Tina Brown and Harry Evans are insufficiently diabolical to fill one with the schadenfreude this cleverly written book would like to provoke. Still...I couldn't put it down! Call it "a guilty pleasure." Brown's and Evans' rise and (partial) fall, vaulting ambition, sucking-up to their betters, uncaring ruthlessness toward underlings, total self-centeredness -- all that is well and cruelly depicted. But the pathos of it all is not to be found in the price they paid in terms of diminished honor and integrity, but in the total pettiness of their concerns. Like -- who cares about the machinations of the editor of such silly enterprises as "Vanity Fair" and "Talk"? Here are two talented and well-educated people wasting their lives by devoting them to junk. Therein lies the waste. There are lessons to be learned from reading this book...and the lessons aren't pretty!

the seven deadly sins carry a price, but that's the bargin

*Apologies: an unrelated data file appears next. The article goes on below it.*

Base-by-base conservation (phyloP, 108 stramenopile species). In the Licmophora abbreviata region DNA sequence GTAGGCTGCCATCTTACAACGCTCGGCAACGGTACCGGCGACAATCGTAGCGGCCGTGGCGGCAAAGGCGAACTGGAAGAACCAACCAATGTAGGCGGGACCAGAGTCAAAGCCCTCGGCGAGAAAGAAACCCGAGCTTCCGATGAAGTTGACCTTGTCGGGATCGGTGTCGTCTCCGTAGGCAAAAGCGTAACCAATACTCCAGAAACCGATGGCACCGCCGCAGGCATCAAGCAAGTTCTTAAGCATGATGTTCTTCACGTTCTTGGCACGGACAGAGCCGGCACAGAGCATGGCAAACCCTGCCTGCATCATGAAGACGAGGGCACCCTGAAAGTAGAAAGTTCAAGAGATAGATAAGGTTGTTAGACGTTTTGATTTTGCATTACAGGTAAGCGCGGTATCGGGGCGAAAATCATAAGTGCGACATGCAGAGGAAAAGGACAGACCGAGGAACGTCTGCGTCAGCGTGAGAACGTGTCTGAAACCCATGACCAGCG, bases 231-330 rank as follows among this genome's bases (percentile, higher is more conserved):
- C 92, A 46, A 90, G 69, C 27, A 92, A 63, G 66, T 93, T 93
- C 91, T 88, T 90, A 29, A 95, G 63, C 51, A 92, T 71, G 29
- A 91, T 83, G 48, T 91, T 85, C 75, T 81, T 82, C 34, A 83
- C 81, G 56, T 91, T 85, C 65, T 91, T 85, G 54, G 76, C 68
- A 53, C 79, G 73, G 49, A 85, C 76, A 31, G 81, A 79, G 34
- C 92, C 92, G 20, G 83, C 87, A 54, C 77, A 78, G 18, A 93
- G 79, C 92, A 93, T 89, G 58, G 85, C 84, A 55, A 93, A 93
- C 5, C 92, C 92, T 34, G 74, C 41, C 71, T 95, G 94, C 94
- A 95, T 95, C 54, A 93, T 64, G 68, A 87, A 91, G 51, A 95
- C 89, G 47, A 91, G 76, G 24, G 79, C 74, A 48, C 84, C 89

This story has been told and repeated since man has recorded history; the rise to power by people, in this case a couple (see - our former first couple; the Ceaucesceau's of Romania; the Milosevic's of Serbia), who seek power and dominion over all in their orbit. The limitations of their power are usually circumscribed by their ability to reach, and sway to their whim, large masses of people, and their ability to protect themselves from others who wish to do the same in their sted. Harry Evans, the son of a train engineer, former editor of the London Sunday Times and CEO of Random House, and his wife, Tina Brown, a woman 25 years his junior and former maven of Vanity Fair, have been skewered by those whom they abused on their rise to power. Their unvarnished, naked ambition, ruthlessly on display in their drive for success, fame and fortune, at all costs, has left many "broken bodies" in their wake and from what is told here, they forgot an important rule of life. "Be nice to those you meet on the way up because you're going to meet them on the way down." And from the looks of things, meeting them again does not seem high on Harry and Tina's list. Judy Bachrach, a writer for Vanity Fair, who worked for Tina Brown at same, has written a particularly virulent piece on this power couple by exploiting old wounds among their former employee's and workers. Resentment is too mild a word to describe the feelings of these former comrades who have unloaded all of their bitterness onto Ms. Bachrach who in turn has transmitted it to the world at large via "Harry and Tina come to America"; and, it seems that anyone and everyone who has had something to say has said it, and in spades. H & T's grasping for fame, their lust for power, their unabashed attempts at image control, and their need for position, is an old story. What has derailed their upward bound comet has been their ultimate inability to deliver bottom line performance in their business ventures. Their failures in this venue have brought on cracks in their edifice and their fall, once underway, has continued to accelerate at an exponential rate. Read this book and see if you can apply its lessons to your favorite biblical reference, I'm sure one is there. Judy Bachrach is to be commended for providing an avenue for so many to vent and bear witness, and in the end, "ain't that America!